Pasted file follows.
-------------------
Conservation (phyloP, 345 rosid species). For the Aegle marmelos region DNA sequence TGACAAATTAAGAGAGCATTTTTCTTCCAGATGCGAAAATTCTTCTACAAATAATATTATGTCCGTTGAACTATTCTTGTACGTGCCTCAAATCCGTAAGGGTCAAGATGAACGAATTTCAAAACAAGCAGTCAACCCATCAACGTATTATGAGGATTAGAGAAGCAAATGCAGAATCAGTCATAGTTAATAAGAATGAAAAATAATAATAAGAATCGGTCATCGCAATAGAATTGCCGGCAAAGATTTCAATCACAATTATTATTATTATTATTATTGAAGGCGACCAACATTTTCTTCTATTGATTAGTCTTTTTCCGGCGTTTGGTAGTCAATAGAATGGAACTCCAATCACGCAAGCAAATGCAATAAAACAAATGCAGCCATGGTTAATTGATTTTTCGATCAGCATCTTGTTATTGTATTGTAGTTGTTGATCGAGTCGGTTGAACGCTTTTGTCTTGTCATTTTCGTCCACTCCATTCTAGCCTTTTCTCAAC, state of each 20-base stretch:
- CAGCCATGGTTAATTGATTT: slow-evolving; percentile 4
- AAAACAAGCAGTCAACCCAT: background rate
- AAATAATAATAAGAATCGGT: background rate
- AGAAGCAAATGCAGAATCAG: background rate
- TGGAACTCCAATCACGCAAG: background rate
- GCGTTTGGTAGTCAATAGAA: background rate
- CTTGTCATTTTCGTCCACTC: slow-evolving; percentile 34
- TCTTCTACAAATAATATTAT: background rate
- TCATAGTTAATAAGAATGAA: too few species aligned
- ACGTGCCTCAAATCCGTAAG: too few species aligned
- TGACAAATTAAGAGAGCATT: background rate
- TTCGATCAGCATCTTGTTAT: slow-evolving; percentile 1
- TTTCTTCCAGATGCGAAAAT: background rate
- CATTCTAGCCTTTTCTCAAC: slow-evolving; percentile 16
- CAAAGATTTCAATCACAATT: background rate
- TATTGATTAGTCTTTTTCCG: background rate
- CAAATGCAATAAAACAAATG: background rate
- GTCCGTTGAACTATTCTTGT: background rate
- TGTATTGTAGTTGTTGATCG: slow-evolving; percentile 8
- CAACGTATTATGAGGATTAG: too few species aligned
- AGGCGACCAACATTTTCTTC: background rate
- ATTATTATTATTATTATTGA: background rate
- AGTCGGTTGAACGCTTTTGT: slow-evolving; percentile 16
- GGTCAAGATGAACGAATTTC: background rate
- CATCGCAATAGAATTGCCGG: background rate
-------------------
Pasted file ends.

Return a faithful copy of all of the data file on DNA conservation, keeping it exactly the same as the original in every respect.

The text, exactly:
Conservation (phyloP, 345 rosid species). For the Aegle marmelos region DNA sequence TGACAAATTAAGAGAGCATTTTTCTTCCAGATGCGAAAATTCTTCTACAAATAATATTATGTCCGTTGAACTATTCTTGTACGTGCCTCAAATCCGTAAGGGTCAAGATGAACGAATTTCAAAACAAGCAGTCAACCCATCAACGTATTATGAGGATTAGAGAAGCAAATGCAGAATCAGTCATAGTTAATAAGAATGAAAAATAATAATAAGAATCGGTCATCGCAATAGAATTGCCGGCAAAGATTTCAATCACAATTATTATTATTATTATTATTGAAGGCGACCAACATTTTCTTCTATTGATTAGTCTTTTTCCGGCGTTTGGTAGTCAATAGAATGGAACTCCAATCACGCAAGCAAATGCAATAAAACAAATGCAGCCATGGTTAATTGATTTTTCGATCAGCATCTTGTTATTGTATTGTAGTTGTTGATCGAGTCGGTTGAACGCTTTTGTCTTGTCATTTTCGTCCACTCCATTCTAGCCTTTTCTCAAC, state of each 20-base stretch:
- CAGCCATGGTTAATTGATTT: slow-evolving; percentile 4
- AAAACAAGCAGTCAACCCAT: background rate
- AAATAATAATAAGAATCGGT: background rate
- AGAAGCAAATGCAGAATCAG: background rate
- TGGAACTCCAATCACGCAAG: background rate
- GCGTTTGGTAGTCAATAGAA: background rate
- CTTGTCATTTTCGTCCACTC: slow-evolving; percentile 34
- TCTTCTACAAATAATATTAT: background rate
- TCATAGTTAATAAGAATGAA: too few species aligned
- ACGTGCCTCAAATCCGTAAG: too few species aligned
- TGACAAATTAAGAGAGCATT: background rate
- TTCGATCAGCATCTTGTTAT: slow-evolving; percentile 1
- TTTCTTCCAGATGCGAAAAT: background rate
- CATTCTAGCCTTTTCTCAAC: slow-evolving; percentile 16
- CAAAGATTTCAATCACAATT: background rate
- TATTGATTAGTCTTTTTCCG: background rate
- CAAATGCAATAAAACAAATG: background rate
- GTCCGTTGAACTATTCTTGT: background rate
- TGTATTGTAGTTGTTGATCG: slow-evolving; percentile 8
- CAACGTATTATGAGGATTAG: too few species aligned
- AGGCGACCAACATTTTCTTC: background rate
- ATTATTATTATTATTATTGA: background rate
- AGTCGGTTGAACGCTTTTGT: slow-evolving; percentile 16
- GGTCAAGATGAACGAATTTC: background rate
- CATCGCAATAGAATTGCCGG: background rate